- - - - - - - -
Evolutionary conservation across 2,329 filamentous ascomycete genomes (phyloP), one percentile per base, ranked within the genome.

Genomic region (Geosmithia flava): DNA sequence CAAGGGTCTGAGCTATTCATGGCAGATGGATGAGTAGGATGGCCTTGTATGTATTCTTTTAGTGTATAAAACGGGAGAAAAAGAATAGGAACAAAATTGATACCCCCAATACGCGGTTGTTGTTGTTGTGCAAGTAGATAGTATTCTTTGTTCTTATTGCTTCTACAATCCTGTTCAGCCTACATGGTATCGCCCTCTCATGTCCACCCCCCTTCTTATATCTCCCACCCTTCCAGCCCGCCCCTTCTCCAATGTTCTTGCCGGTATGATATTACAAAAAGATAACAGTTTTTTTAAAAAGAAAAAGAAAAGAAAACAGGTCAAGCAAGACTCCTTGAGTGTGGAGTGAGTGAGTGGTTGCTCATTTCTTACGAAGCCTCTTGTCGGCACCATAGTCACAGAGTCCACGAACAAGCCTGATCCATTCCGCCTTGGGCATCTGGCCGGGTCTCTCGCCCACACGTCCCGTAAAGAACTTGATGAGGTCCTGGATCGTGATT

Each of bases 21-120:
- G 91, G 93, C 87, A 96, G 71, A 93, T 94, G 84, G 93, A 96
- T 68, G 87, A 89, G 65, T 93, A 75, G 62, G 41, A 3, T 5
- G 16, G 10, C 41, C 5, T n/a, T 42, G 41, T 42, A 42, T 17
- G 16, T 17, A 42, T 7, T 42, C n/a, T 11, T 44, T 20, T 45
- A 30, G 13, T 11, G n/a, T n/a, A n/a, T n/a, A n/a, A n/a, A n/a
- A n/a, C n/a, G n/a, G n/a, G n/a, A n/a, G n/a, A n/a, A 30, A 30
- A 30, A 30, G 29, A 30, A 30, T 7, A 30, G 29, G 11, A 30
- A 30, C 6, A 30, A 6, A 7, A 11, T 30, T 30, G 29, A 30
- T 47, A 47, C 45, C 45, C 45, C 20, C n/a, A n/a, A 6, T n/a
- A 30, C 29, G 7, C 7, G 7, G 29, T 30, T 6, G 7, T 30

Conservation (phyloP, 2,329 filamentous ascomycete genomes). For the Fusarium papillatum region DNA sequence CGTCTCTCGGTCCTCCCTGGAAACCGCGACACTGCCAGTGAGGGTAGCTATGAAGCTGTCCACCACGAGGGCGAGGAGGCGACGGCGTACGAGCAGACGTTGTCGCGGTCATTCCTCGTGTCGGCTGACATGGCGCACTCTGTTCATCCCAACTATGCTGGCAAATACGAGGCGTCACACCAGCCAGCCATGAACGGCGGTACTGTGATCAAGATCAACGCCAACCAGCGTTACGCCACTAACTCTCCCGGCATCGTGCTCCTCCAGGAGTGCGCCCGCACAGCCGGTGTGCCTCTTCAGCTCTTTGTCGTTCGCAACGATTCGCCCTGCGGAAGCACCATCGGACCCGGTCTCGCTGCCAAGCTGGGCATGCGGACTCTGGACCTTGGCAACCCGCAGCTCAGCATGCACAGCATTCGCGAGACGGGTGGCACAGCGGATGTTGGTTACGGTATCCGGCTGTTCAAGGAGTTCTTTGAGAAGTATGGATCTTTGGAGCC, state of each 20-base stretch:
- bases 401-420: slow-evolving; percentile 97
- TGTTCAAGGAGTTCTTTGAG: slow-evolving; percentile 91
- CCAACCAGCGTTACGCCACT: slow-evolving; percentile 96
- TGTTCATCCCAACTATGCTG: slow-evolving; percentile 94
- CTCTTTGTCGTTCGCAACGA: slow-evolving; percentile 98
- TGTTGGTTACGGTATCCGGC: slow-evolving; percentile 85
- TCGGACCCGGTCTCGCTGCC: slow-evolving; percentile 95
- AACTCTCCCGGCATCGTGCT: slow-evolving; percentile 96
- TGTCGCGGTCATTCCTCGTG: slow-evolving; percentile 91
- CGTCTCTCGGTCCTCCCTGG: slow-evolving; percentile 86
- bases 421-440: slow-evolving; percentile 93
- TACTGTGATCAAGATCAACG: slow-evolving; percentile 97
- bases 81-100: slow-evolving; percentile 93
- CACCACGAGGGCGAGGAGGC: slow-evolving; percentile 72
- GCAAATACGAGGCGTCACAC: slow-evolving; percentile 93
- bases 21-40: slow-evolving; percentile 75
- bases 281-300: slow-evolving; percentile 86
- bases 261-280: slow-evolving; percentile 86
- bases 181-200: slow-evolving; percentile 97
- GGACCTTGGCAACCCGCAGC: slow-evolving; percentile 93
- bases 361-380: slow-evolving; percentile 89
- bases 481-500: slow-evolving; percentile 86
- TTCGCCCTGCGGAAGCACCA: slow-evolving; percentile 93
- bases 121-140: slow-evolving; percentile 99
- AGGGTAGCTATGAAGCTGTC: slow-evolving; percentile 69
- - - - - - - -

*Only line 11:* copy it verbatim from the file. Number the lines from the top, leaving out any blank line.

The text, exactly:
- A 30, C 6, A 30, A 6, A 7, A 11, T 30, T 30, G 29, A 30